I hope you did not change the selinux context of the fedora system folders. If you did it may be difficult to boot fedora in the future.
Any system running selinux can access files from another system that has selinux context if the user places their system into permissive mode sudo setenforce 0. At that point the only access permissions required are the standard linux permissions.
Be aware however, that fedora uses btrfs file systems by default for several releases now and to mount them in another system would require proper use of the mount command and the users system must support btrfs file systems.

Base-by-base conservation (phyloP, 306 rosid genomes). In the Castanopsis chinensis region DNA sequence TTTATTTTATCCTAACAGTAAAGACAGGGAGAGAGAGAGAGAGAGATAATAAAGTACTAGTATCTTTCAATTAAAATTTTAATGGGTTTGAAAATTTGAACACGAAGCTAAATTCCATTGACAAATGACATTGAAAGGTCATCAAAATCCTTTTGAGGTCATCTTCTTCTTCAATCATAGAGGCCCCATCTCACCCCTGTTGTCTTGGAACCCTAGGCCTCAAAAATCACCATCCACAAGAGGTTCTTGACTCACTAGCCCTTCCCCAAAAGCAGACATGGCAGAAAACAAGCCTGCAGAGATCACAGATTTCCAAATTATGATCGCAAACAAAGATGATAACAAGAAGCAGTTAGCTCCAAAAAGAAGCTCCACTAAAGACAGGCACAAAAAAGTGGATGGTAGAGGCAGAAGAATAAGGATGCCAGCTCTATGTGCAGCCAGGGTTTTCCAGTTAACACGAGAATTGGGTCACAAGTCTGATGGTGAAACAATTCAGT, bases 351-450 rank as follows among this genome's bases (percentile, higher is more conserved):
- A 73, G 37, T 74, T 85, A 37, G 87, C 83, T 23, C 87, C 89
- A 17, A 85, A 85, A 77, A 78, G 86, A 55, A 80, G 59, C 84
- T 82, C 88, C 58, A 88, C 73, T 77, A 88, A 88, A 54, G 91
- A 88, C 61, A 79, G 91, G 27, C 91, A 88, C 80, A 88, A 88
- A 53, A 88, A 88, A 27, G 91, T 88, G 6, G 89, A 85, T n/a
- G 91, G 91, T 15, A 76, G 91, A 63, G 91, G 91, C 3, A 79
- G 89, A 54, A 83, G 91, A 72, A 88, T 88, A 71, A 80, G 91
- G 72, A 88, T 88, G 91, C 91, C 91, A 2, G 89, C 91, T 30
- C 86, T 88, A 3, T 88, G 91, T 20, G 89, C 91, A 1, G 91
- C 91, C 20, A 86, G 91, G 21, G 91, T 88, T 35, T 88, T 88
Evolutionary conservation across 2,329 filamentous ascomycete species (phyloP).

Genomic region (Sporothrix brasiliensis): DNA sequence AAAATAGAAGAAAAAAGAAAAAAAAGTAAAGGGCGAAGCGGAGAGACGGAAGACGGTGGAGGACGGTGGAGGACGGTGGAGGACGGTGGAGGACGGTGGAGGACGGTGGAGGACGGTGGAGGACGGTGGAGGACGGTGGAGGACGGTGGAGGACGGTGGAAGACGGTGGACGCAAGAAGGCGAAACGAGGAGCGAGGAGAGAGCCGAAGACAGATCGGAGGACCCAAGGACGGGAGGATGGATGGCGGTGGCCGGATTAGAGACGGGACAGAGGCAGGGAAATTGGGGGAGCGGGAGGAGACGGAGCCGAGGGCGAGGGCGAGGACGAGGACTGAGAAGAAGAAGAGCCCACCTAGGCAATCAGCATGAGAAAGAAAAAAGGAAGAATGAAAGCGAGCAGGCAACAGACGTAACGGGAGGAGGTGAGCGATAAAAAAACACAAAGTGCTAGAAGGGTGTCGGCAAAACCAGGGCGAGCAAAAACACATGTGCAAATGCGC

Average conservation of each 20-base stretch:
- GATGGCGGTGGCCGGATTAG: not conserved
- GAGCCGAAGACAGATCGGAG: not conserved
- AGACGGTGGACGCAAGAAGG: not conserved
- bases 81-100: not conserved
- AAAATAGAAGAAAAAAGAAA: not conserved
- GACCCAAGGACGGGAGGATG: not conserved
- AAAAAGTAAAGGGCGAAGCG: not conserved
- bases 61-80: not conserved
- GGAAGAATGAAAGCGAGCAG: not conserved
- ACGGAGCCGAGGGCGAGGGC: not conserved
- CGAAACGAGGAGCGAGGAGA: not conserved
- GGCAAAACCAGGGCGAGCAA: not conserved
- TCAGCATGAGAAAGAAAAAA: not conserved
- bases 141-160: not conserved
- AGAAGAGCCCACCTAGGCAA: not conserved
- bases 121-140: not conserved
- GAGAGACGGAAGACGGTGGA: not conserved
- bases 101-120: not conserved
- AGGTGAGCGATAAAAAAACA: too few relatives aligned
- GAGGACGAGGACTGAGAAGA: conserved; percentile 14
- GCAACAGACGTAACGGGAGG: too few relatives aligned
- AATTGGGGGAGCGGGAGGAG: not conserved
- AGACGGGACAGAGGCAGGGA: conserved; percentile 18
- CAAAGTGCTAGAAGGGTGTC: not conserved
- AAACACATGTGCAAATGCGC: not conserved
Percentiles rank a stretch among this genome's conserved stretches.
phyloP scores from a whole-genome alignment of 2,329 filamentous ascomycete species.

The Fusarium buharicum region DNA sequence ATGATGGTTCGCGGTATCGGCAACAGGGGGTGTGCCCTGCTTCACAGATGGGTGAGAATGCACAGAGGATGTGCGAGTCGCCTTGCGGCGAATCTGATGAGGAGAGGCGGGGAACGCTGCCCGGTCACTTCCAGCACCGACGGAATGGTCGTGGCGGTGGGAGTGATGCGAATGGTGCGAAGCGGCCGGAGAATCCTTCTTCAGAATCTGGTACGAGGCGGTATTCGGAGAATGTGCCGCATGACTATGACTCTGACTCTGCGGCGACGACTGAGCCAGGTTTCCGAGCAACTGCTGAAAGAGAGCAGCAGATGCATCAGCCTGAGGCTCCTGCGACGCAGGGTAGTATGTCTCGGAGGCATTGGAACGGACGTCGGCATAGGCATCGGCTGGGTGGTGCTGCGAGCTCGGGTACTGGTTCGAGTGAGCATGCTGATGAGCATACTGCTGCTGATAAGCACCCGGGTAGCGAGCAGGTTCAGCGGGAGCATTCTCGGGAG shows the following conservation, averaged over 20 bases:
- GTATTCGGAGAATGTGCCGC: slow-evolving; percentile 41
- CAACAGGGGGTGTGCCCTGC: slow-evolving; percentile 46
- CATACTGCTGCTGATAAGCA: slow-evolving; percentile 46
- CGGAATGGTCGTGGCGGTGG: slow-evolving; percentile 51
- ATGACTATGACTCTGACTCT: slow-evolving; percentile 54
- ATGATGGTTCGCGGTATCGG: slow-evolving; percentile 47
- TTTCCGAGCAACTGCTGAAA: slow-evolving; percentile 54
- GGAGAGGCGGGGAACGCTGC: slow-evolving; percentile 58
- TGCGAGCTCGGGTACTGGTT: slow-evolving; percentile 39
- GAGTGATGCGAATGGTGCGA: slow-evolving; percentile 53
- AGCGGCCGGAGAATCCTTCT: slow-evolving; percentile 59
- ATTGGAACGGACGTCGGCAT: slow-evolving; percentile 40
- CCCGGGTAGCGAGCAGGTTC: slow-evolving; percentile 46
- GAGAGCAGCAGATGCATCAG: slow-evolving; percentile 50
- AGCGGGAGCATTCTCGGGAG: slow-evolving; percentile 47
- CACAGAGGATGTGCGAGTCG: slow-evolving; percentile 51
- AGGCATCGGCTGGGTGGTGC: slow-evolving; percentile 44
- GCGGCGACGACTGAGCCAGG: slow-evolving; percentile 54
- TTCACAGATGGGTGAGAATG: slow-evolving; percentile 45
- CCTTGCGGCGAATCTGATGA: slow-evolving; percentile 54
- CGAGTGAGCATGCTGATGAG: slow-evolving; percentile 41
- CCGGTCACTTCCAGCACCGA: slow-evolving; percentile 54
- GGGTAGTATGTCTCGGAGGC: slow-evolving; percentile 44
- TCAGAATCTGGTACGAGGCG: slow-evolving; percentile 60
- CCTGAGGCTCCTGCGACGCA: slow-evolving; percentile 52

To access a users home directory (or rather the /home tree) on a btrfs system the user must know which partition and the file system UUID to access. That can be gotten with lsblk -f.and look for the btrfs file system on the device in question.
Once the user has the proper UUID then the /home tree can be mounted with a command like sudo mount -t btrfs -o subvol=home,compress=zstd:1 UUID=<uuid gotten from lsblk> /mnt
Of course there may be more involved if the disk is encrypted, or anything else is not standard defaults.